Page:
CHR Comment: The article names two key players in the developments: Bartholomew I, Ecumenical Patriarch of Constantinople and Russian Patriarch Kirill, whose church is not attending.
A historic attempt to bring together all leaders of the world’s Orthodox churches for the first time in more than a millennium has stalled after the powerful Russian church and three others pulled out at the last minute over disputes ranging from the seating plan to efforts to reconcile with the Vatican.
CHR Comment: This article provides more context over what is causing dispute. The issues are primarily about influence and authority, manifested by a dispute over seating at the council. The article confirms the greater size of the Russian Orthodox Church, which may have influenced the withdraw of some smaller churches. Another point of potential dispute may be a measure to foster reconciliation with Roman Catholicism, which would affect the authority and standing of the individual Orthodox church bodies.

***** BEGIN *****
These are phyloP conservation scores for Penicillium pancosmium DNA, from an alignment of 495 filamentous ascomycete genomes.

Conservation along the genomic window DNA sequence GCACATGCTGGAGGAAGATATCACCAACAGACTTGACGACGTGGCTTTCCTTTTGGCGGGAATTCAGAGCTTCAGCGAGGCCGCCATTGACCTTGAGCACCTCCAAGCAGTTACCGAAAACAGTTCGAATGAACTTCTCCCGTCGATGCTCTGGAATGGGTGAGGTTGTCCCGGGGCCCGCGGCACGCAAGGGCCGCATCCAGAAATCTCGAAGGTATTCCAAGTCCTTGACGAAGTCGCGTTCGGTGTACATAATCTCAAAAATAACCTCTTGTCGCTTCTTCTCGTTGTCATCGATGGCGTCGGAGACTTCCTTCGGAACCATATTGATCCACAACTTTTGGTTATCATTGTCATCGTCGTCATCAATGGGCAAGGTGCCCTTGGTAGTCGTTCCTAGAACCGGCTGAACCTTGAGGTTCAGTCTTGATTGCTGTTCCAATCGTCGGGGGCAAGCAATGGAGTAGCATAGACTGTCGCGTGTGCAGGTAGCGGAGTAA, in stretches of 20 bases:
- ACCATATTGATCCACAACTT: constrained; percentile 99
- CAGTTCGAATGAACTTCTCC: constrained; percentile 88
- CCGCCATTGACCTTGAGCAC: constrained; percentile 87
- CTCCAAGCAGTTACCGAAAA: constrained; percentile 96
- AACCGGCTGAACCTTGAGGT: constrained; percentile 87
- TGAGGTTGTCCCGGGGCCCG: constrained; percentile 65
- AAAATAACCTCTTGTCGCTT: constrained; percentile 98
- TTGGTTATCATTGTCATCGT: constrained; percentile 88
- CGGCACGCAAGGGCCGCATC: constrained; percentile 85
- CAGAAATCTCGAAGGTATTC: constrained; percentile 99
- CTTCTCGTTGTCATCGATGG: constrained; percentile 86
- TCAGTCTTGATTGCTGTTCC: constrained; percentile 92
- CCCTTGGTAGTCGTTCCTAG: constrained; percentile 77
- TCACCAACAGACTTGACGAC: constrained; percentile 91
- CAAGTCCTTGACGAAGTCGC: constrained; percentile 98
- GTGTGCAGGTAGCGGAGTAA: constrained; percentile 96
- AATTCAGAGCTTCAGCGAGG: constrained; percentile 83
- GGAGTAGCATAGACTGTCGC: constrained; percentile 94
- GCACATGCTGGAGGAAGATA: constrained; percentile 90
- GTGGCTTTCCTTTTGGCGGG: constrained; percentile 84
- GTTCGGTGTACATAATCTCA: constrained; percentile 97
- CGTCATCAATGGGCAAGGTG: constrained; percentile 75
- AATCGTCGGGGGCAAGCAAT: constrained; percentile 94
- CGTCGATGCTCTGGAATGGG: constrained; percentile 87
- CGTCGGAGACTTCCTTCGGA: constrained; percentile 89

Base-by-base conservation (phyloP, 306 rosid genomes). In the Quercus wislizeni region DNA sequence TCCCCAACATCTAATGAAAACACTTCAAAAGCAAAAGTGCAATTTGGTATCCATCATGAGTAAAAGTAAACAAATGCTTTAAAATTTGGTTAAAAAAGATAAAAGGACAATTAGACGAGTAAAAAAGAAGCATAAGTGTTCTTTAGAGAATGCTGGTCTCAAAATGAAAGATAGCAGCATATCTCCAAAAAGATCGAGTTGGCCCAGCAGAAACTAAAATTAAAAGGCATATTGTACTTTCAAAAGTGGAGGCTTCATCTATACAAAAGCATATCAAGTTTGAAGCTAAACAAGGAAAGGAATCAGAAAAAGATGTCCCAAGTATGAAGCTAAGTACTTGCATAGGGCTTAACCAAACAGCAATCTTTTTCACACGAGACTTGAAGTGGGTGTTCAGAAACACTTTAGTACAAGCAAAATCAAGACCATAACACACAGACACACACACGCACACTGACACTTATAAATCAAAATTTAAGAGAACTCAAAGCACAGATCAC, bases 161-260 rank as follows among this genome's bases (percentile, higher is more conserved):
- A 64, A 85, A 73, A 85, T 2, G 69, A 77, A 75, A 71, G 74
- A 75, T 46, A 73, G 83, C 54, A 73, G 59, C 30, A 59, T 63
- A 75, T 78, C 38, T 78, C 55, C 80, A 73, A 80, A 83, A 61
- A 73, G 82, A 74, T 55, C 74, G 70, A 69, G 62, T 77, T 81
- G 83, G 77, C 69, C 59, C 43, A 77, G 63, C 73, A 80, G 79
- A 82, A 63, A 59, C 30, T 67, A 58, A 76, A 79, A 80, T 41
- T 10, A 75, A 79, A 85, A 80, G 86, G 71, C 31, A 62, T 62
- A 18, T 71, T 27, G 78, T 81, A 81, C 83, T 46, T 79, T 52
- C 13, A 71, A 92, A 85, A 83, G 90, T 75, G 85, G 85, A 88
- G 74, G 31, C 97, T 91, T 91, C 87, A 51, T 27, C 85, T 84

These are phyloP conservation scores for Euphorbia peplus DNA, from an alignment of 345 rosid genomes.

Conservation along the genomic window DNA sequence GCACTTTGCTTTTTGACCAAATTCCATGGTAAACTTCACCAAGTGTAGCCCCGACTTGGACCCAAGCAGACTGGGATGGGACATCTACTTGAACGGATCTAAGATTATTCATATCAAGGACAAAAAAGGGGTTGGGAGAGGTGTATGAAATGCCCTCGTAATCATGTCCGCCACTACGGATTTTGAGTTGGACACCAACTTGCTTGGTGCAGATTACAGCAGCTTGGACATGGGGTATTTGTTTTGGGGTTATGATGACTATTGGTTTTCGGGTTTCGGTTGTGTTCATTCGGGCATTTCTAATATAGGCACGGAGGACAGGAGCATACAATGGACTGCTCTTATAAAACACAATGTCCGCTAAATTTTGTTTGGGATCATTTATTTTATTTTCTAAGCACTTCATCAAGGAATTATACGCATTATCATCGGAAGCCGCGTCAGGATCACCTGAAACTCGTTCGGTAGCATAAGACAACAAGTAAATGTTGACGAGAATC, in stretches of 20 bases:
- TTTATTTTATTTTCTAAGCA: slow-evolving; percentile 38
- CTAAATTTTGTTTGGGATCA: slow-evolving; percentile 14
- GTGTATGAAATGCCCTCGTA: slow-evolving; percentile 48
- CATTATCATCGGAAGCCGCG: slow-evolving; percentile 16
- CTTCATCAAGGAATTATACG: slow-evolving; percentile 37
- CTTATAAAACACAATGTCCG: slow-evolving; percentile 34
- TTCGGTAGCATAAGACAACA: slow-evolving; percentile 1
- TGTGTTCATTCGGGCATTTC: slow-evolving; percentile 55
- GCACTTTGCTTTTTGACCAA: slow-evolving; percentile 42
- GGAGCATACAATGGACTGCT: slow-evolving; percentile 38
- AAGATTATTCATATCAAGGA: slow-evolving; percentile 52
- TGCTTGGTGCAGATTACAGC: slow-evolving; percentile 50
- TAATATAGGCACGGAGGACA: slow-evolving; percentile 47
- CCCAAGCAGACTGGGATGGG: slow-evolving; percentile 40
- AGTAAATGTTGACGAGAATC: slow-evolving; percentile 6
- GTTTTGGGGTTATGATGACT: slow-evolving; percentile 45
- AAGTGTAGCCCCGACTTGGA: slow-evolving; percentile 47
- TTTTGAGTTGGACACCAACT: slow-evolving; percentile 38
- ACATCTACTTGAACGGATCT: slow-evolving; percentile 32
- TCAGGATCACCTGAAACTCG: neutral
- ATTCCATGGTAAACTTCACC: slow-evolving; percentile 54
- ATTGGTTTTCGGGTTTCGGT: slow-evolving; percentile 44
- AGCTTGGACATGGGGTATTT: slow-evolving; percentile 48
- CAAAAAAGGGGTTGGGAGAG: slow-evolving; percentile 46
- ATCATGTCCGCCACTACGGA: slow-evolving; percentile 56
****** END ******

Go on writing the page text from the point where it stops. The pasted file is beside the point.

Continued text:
A majority of the Orthodox Churches desire to “walk together” towards unity, while a minority desire ethnic isolation. The Pan-Orthodox Council must not and will not be postponed due to this minority. Nor will the nonparticipation of a minority invalidate the proceedings of the Council.
CHR Comment: The dividing issue that has caused some Orthodox Churches to withdraw from the council, which was fifty years in development, is the issue of consensus—how voting will take place. The article repeatedly speaks of a vast majority of Orthodox Churches participating in the council. However, this seems misleading since the Russian Orthodox Church is the largest body representing the most people. Their withdrawal is significant.